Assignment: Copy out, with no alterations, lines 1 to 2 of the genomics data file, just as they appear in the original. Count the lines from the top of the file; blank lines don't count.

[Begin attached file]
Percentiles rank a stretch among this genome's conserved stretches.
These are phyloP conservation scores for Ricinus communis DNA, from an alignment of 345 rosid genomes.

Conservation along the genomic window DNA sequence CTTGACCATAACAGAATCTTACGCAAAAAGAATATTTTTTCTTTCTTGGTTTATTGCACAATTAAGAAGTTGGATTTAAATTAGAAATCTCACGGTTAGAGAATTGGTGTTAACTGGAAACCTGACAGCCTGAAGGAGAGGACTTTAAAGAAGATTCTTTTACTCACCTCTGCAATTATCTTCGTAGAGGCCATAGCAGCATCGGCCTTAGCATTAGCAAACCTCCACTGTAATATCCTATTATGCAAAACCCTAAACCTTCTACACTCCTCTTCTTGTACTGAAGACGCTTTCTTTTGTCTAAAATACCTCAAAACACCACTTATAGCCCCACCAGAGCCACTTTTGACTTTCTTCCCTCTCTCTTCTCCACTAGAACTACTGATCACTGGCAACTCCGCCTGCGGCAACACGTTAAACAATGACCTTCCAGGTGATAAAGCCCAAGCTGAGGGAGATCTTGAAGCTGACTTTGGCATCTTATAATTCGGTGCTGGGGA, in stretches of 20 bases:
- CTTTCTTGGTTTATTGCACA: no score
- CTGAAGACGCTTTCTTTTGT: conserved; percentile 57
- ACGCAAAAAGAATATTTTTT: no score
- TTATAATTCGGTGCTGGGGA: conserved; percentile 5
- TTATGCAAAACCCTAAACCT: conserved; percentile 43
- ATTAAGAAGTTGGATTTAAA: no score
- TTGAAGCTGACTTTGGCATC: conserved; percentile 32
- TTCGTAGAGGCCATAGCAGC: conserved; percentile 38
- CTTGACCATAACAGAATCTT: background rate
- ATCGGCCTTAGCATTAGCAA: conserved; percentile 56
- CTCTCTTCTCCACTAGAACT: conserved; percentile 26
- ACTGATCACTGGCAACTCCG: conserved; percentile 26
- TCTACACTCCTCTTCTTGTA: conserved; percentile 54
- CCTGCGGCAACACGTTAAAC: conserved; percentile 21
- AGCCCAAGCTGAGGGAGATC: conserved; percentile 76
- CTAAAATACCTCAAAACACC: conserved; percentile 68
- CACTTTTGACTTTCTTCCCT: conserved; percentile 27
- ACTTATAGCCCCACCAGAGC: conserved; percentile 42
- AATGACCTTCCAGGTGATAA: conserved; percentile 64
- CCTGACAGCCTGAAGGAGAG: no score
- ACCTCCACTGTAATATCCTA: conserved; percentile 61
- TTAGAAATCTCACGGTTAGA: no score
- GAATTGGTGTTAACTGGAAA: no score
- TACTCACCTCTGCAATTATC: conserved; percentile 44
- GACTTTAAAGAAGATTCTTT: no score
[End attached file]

Percentiles rank a stretch among this genome's conserved stretches.
These are phyloP conservation scores for Ricinus communis DNA, from an alignment of 345 rosid genomes.